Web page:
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Experts: Crisis in Ukraine Shows Three Ways of Leadership

(From left to right) Russian President Vladimir Putin, Ukrainian President Volodymyr Zelenskyy and U.S. President Joe Biden.
(From left to right) Russian President Vladimir Putin, Ukrainian President Volodymyr Zelenskyy and U.S. President Joe Biden.
Experts: Crisis in Ukraine Shows Three Ways of Leadership
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Three heads of state playing big parts in the Ukraine crisis show three very different leadership styles, experts told VOA.

Samuel Hunter is a professor of industrial and organizational psychology at the University of Nebraska at Omaha. He said, “It doesn't always happen that you have one of each.”

For Hunter, Russian President Vladimir Putin, Ukrainian President Volodymyr Zelenskyy and U.S. President Joe Biden represent the three styles.

These three styles are: the ideologue, the charismatic leader and the pragmatist. Each term requires some explanation.

The ideologue

Putin is what some experts would call an ideological leader.

Dr. Kenneth Dekleva is a psychiatrist and a scholar at the George H. W. Bush Foundation for U.S.-China Relations. He has studied Vladimir Putin for 20 years.

Before becoming Russia’s president, Putin was a member of the KGB, the foreign intelligence and domestic security agency for the former Soviet Union.

“He's a ruthless, authoritarian leader who has carried out ruthless acts over the past two decades,” Dekleva said.

Putin has developed the image of a physically fit man-of-action. He has released pictures of himself riding a horse, fishing, carrying a rifle and demonstrating martial arts.

“Putin represents a much more familiar and old-fashioned style of leadership in that he presents himself as uniquely strong and uniquely touched by destiny,” says Michael Blake. He is a professor at the University of Washington.

Blake said the Putin image is of a man who can defeat others, using “cruelty,” if necessary.

The experts said that one of Putin’s goals is to return Russia to the powerful position it enjoyed as the Soviet Union, which collapsed in 1991.

“So, there's a bygone era that they either wish existed or hope to return to,” Hunter said.

The charismatic leader

Ukraine’s President Volodymyr Zelenskyy has presented himself as a charismatic leader. He is a former actor and comedian. He surprised many with his actions after Russia invaded his country on February 24.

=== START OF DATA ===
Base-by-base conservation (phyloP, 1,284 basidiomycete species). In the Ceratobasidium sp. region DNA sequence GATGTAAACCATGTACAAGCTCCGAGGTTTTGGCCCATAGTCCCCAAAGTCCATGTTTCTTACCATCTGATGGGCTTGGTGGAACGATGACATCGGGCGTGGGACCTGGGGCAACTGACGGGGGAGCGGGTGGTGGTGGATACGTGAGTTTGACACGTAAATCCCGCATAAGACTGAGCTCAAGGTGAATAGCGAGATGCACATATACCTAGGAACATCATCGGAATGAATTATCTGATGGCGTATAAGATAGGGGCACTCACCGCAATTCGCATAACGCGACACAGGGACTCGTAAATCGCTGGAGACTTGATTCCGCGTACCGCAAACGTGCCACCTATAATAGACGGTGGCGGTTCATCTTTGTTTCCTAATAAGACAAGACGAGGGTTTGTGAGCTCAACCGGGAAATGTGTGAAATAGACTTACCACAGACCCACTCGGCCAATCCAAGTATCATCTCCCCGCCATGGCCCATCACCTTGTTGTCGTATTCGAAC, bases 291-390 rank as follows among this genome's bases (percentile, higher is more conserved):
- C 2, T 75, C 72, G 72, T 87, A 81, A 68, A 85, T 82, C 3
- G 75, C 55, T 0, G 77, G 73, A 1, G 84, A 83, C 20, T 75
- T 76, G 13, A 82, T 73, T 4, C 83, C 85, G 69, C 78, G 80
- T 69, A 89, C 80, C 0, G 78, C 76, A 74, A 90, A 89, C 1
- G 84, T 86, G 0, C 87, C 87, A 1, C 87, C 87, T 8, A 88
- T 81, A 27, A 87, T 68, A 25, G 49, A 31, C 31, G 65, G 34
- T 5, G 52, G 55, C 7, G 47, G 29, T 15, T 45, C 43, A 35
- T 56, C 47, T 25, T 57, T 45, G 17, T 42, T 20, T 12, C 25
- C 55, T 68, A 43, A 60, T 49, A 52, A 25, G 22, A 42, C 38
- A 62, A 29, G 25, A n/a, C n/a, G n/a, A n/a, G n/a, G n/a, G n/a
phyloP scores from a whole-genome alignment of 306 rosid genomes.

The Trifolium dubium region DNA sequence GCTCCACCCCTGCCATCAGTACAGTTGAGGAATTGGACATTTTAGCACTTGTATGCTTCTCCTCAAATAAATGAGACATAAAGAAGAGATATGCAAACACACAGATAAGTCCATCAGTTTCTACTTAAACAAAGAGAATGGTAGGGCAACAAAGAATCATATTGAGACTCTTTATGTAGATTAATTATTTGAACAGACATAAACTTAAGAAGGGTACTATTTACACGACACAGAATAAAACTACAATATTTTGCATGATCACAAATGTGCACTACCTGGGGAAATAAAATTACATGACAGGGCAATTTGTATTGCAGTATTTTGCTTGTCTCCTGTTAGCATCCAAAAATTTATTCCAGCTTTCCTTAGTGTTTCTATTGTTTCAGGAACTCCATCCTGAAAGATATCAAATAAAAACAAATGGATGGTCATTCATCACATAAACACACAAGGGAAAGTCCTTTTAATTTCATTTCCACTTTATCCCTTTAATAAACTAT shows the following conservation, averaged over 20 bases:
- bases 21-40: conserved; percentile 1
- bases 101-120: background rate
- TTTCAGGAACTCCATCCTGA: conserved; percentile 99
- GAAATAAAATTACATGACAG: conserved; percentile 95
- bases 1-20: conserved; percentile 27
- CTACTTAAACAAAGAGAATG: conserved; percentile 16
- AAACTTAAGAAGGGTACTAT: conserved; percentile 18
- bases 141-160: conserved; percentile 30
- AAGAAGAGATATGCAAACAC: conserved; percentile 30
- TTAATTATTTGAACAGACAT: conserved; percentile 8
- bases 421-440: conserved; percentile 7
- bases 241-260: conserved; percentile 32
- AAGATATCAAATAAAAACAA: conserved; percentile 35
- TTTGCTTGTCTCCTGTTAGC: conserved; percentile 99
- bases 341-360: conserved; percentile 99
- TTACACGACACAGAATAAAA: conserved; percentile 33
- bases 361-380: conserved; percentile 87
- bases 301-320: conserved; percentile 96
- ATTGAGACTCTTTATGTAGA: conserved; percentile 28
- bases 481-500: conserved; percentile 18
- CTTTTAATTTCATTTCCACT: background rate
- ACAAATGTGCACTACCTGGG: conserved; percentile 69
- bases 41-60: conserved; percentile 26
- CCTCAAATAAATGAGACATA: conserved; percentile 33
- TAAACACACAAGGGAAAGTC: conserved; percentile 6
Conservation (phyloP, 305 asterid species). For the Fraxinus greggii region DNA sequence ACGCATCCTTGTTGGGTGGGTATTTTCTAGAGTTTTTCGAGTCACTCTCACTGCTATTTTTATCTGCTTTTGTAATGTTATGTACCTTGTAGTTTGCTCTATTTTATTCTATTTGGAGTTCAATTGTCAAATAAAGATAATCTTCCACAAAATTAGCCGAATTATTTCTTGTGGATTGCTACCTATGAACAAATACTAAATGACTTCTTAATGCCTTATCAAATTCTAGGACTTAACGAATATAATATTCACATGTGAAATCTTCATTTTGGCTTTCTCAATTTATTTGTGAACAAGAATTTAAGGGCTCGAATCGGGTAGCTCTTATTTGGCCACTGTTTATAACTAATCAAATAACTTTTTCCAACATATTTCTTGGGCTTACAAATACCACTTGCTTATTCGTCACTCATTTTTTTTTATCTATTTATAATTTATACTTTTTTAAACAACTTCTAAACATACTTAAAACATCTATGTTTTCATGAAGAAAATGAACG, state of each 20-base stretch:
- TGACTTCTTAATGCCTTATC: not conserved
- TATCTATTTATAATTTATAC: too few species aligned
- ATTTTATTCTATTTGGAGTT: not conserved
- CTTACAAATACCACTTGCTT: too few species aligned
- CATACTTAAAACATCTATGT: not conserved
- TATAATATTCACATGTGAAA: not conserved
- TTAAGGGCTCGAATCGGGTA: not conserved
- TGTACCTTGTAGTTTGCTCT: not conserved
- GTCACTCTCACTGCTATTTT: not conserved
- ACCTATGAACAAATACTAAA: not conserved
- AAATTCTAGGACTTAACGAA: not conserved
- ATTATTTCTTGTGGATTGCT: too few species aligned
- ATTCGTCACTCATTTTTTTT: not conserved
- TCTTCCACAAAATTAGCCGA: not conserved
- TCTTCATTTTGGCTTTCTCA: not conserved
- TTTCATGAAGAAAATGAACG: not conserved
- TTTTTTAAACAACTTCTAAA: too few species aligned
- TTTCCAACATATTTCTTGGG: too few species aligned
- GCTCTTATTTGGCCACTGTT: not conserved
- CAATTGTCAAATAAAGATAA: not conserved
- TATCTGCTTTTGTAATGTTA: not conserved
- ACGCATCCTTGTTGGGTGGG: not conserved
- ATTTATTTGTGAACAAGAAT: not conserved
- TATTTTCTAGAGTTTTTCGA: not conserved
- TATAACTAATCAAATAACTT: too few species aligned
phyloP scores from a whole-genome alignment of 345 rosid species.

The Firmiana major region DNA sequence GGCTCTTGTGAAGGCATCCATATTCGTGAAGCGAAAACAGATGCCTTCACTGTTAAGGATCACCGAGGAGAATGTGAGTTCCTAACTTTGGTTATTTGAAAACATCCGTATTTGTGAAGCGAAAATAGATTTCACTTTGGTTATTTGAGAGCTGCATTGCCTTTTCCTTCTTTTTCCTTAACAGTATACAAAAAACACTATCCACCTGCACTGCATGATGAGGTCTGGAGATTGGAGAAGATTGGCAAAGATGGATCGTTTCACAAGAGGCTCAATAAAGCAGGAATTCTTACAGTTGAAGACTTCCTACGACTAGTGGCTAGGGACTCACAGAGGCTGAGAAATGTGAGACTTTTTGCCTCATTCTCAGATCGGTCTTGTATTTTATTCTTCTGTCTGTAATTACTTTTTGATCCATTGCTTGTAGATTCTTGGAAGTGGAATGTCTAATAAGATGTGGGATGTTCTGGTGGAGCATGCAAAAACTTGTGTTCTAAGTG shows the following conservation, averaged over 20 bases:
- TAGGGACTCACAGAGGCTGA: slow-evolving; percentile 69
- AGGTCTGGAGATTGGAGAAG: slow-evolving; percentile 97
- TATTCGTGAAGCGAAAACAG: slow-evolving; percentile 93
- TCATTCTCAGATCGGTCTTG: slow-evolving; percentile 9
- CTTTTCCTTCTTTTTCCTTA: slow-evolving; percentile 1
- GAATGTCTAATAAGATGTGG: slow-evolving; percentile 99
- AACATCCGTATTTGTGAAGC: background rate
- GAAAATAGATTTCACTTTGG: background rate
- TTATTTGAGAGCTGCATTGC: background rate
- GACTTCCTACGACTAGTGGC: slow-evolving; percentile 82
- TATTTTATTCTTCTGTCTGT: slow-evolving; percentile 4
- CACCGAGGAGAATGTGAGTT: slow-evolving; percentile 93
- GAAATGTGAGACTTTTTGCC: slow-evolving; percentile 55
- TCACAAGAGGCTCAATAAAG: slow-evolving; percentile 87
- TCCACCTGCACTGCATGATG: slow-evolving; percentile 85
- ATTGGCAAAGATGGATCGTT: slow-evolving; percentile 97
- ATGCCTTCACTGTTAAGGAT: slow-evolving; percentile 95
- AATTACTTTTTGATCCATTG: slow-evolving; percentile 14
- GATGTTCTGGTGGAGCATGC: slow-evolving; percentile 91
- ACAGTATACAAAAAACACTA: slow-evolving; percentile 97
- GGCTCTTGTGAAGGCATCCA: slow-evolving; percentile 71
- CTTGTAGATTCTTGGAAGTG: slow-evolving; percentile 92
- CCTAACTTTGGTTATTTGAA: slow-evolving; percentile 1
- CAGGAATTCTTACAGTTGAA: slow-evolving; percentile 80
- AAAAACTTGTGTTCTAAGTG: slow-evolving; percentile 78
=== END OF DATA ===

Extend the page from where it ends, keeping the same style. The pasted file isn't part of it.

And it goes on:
Hunter said charismatic leaders seek to support “this sentiment of hope, that sentiment of change…” He is “appealing to the masses and a broad message,” he said.

While Putin seems to be following an old-style plan, Zelenskyy is demonstrating a new one, Blake added.

Because of Zelenskyy’s background, many underestimated him politically. He has urged his people to rise up against the Russian attack.

When the United States offered to rescue the Ukrainian leader and his family, Zelenskyy refused, reportedly saying: “The fight is here. I need ammunition, not a ride.”

“I think we assumed that Zelenskyy was a lightweight…that he would flee.” But Dekleva added, “…he made a decision that resonates with the world.”

The pragmatist

U.S. President Joe Biden has led the West’s answer to the Russian attack on Ukraine. Hunter considers him an example of a pragmatic leader.

“Pragmatic leaders are all about problem-solving. They're often very rational, data driven, by the numbers. And in many ways, pragmatic leaders are boring,” said the professor.

Blake added that Biden is less concerned with showing himself to be carrying out some destiny. Much of Biden’s attention has been on taking careful measures to protect U.S. interests while staying away from the conflict itself.

The outcome

A major crisis can show or define a politician’s leadership style.

During a crisis “you're under time pressure and stress,” Hunter said. “All these things combined to make it much more difficult to self-regulate, and who you really are will emerge.”

“We’re in a very, very delicate, dangerous situation now where Putin is cornered…he’s boxed in a corner. That's a dangerous Putin,” Dekleva said.

“I think we have to be very careful and provide, diplomatically, what's called an off-ramp…”

An “off-ramp” is a term used to describe a reduction in tension and anger. The idea, Dekleva said, is to present ways to “save face and back off from this war.”

I’m Mario Ritter, Jr.

Dora Mekouar reported this story for VOA. Mario Ritter Jr. adapted it for VOA Learning English.


Words in This Story

style –n. a way of behaving or of doing things

ruthless –adj. having no pity, cruel or without mercy

authoritarian –adj. expecting or requiring people to obey rules or laws : not allowing personal freedom

unique –adj. used to say that something or someone is unlike anything or anyone else

destiny –n. a power that is believed to control what happens in the future

comedian –n. a person who performs in front of a people and makes them laugh by telling jokes or funny stories or by acting in a way that is funny; an actor who plays parts that make people laugh

sentiment –n. feeling; ways of thinking or opinions about things

resonate –v. to have meaning or importance for someone

rational –adj. based on facts or reason and not on emotions or feelings

delicate –adj. easily broken or damaged

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